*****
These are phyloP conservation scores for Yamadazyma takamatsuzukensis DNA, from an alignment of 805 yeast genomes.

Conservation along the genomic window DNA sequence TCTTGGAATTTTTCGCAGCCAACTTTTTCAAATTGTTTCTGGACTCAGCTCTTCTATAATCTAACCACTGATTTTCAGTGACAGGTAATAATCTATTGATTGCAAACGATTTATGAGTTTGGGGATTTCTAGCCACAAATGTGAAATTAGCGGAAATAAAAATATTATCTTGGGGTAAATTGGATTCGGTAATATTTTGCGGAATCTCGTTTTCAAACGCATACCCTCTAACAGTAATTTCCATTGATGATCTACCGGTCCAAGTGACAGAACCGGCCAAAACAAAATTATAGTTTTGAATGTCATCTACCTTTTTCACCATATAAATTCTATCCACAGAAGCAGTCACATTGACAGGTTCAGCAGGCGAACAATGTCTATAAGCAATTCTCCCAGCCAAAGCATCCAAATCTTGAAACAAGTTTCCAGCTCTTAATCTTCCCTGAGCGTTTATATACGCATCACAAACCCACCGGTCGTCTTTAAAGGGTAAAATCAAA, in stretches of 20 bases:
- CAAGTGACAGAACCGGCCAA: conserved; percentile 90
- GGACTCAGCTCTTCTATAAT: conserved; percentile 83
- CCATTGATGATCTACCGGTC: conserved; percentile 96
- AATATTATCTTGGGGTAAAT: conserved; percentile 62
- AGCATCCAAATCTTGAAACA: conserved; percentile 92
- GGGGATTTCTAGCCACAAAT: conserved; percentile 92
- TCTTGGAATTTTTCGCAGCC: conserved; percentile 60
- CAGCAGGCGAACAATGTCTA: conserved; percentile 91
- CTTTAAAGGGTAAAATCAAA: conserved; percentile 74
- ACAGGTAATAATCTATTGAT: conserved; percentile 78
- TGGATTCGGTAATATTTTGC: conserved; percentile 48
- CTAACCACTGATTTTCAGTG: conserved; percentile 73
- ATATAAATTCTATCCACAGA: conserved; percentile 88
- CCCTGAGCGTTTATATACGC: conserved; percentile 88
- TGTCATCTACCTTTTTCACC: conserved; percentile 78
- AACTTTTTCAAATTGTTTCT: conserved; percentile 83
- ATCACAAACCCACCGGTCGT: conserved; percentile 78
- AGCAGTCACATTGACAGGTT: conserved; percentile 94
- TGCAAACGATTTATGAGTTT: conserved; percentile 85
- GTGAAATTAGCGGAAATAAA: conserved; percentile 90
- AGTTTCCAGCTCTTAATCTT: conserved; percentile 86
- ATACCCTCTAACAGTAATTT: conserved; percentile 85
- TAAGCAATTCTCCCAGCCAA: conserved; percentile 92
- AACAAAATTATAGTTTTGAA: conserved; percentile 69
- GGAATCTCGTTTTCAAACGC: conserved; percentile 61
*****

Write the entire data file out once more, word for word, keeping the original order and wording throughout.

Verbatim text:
These are phyloP conservation scores for Yamadazyma takamatsuzukensis DNA, from an alignment of 805 yeast genomes.

Conservation along the genomic window DNA sequence TCTTGGAATTTTTCGCAGCCAACTTTTTCAAATTGTTTCTGGACTCAGCTCTTCTATAATCTAACCACTGATTTTCAGTGACAGGTAATAATCTATTGATTGCAAACGATTTATGAGTTTGGGGATTTCTAGCCACAAATGTGAAATTAGCGGAAATAAAAATATTATCTTGGGGTAAATTGGATTCGGTAATATTTTGCGGAATCTCGTTTTCAAACGCATACCCTCTAACAGTAATTTCCATTGATGATCTACCGGTCCAAGTGACAGAACCGGCCAAAACAAAATTATAGTTTTGAATGTCATCTACCTTTTTCACCATATAAATTCTATCCACAGAAGCAGTCACATTGACAGGTTCAGCAGGCGAACAATGTCTATAAGCAATTCTCCCAGCCAAAGCATCCAAATCTTGAAACAAGTTTCCAGCTCTTAATCTTCCCTGAGCGTTTATATACGCATCACAAACCCACCGGTCGTCTTTAAAGGGTAAAATCAAA, in stretches of 20 bases:
- CAAGTGACAGAACCGGCCAA: conserved; percentile 90
- GGACTCAGCTCTTCTATAAT: conserved; percentile 83
- CCATTGATGATCTACCGGTC: conserved; percentile 96
- AATATTATCTTGGGGTAAAT: conserved; percentile 62
- AGCATCCAAATCTTGAAACA: conserved; percentile 92
- GGGGATTTCTAGCCACAAAT: conserved; percentile 92
- TCTTGGAATTTTTCGCAGCC: conserved; percentile 60
- CAGCAGGCGAACAATGTCTA: conserved; percentile 91
- CTTTAAAGGGTAAAATCAAA: conserved; percentile 74
- ACAGGTAATAATCTATTGAT: conserved; percentile 78
- TGGATTCGGTAATATTTTGC: conserved; percentile 48
- CTAACCACTGATTTTCAGTG: conserved; percentile 73
- ATATAAATTCTATCCACAGA: conserved; percentile 88
- CCCTGAGCGTTTATATACGC: conserved; percentile 88
- TGTCATCTACCTTTTTCACC: conserved; percentile 78
- AACTTTTTCAAATTGTTTCT: conserved; percentile 83
- ATCACAAACCCACCGGTCGT: conserved; percentile 78
- AGCAGTCACATTGACAGGTT: conserved; percentile 94
- TGCAAACGATTTATGAGTTT: conserved; percentile 85
- GTGAAATTAGCGGAAATAAA: conserved; percentile 90
- AGTTTCCAGCTCTTAATCTT: conserved; percentile 86
- ATACCCTCTAACAGTAATTT: conserved; percentile 85
- TAAGCAATTCTCCCAGCCAA: conserved; percentile 92
- AACAAAATTATAGTTTTGAA: conserved; percentile 69
- GGAATCTCGTTTTCAAACGC: conserved; percentile 61